Pamidronate Treatment of Bone Fibrous Dysplasia in Nine Children with McCune-Albright Syndrome, Acta Paediatr, 89:188-93 2000, R. Lala, P. Matarazzo, S. Bertelloi, F. Buzi, F. Rigaon, C de Sanctis
This was a study of nine patients with moderate to severe fibrous dysplasia who were treated with intravenous pamidronate. They were treated over a period of six months to three and a half years. Bone pain and gait abnormality due to pain disappeared after two or three cycles of the drug treatment. Cranial asymmetry and limb length differences remained unchanged. An increase in bone density was also reported. Elevated levels of alkaline phosphatase and urine hydroxyproline were reduced by the treatment. Long term implications are unknown.
Long Term Effects of Intravenous Pamidronate in Fibrous Dysplasia of Bone, Journal of Bone and Mineral Research, Vol. 12 Number 10, 1997, Roland D. Chapurlat, Pierre D. Delmas, Daniel Liens, Pierre J. Meunier
The aim of this study was to assess the long tern effects of intravenous pamidronate in FD. The severity of bone pain and the number of painful sites appears to be significantly reduced. Al biochemical markers of bone remodeling were substantially lowered. They observed a radiographic response in 9 (of 20) patients with refilling of osteolytic lesions. A mineralization defect was observed in one case and four had stress lines but no fractures.
Long Term Effects of Intravenous Pamidronate in Fibrous Dysplasia of Bone, The Lancet, Vol. 343, April 16, 1994, Daniel Liens, Pierre D. Delmas, Pierre J. Meunier
Nine patients with FD were treated with intravenous pamidronate and were followed for 18-48 months. The major effect was decreased bone pain. Positive radiological changes were seen in four patients.
Effect of Pamidnodrate Treatment in Children with Polyostotic Fibrous Dysplasia of Bone, The Journal of Clinical Endocrinology & Metabolism, 88(10):4589-4575, 2003, Horacio Plotkin, Frank Rauch, Leonid Zeitlin, Craig Munns, Rose Travers, And Francis H. Glorieux
Report from a Canadian study of 18 children and adolescents with FD. Patients had bone biopsies before and after treatment with high dose pamidronate. Levels of serum alkaline phosphatase and urinary collagen type I N-telopeptide decreased continuously over the first three years of the study. There was no radiographic evidence of filling of lesions or thickening of the bone cortex surrounding the lesions in any patient. The study concluded that pamidronate therapy appears to be safe for children and adolescents, but there was no clear evidence that pamidronate had any positive effect on dysplastic lesions. This is perhaps the best study to date, in terms of the quality of the design of the study, on the use of bisphosphonates in FD.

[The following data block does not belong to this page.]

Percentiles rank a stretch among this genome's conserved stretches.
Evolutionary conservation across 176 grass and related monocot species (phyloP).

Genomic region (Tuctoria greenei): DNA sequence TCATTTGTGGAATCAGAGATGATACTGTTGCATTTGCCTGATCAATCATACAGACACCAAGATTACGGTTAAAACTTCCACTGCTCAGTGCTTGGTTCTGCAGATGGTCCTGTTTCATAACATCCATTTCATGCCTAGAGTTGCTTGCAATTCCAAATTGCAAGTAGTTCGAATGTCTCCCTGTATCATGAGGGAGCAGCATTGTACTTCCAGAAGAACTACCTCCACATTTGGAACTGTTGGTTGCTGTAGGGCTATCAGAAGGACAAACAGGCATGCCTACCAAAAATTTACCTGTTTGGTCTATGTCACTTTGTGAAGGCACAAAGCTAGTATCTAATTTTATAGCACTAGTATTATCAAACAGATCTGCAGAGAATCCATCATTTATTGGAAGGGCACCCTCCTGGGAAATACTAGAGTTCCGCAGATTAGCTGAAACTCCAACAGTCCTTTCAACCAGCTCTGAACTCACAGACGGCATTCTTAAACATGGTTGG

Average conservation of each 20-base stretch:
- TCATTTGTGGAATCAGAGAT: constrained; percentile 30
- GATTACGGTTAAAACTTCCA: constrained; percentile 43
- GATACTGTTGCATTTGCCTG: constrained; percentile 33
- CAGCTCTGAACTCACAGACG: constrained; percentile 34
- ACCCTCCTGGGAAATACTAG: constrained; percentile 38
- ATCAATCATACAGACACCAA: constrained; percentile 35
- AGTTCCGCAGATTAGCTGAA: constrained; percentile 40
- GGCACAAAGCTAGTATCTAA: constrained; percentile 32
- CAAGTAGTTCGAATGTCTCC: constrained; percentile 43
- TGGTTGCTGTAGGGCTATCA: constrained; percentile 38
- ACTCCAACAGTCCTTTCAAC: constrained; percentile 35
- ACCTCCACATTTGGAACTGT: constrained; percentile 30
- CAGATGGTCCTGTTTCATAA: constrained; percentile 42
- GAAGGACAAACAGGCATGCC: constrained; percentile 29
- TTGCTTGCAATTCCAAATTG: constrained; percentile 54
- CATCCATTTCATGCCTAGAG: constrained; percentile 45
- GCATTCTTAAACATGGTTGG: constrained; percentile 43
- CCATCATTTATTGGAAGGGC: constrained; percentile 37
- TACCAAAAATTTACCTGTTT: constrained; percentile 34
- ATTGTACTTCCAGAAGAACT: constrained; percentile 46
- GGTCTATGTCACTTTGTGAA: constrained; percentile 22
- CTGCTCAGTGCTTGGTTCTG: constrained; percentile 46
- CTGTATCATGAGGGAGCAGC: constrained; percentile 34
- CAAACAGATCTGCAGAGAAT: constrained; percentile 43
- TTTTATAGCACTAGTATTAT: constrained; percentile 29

Pamidronate treatment of polyostotic Fibrous Dysplasia: Failure to Prevent Expansion of Dysplastic Lesions During Childhood, Journal of Pediatric Endocrinology and Metabolism, 19: 75-80, 2006, Chan, Brendan and Zacharin, Margaret.
This study followed 3 male children with MAS and polyostotic FD – starting ages 2.5-5 – while they received treatments with biophosphonates (pamidronate). The period of treatment lasted 8-10.5 years. The authors found that the treatment controlled pain effectively, but it did not reduce or limit the size of dysplastic lesions in the children’s bone.
Pegvisomant for Treatment of Growth Hormone Excess in MAS, Journal of Clinical Endocrinology and Metabolism, 91 (8): 2960-2966, 2006, Sunday Akintoye, et. al.
This article examined 5 patients with fibrous dysplasia with an excess in Growth Hormone (GH). Participants were given pegvisomant, a GH receptor antagonist for a 12 week period. It is an antagonist that was expected to block the binding of certain proteins, decreasing GH levels in the blood. The pegvisomant effectively lowered IGF-1 & IGFBP-3 levels which are binding proteins, essentially lowering the level of GH in the blood. Unfortunately, pegvisomant did not resolve other factors linked to individuals with FD and GH excess, such as fatigue and sweating.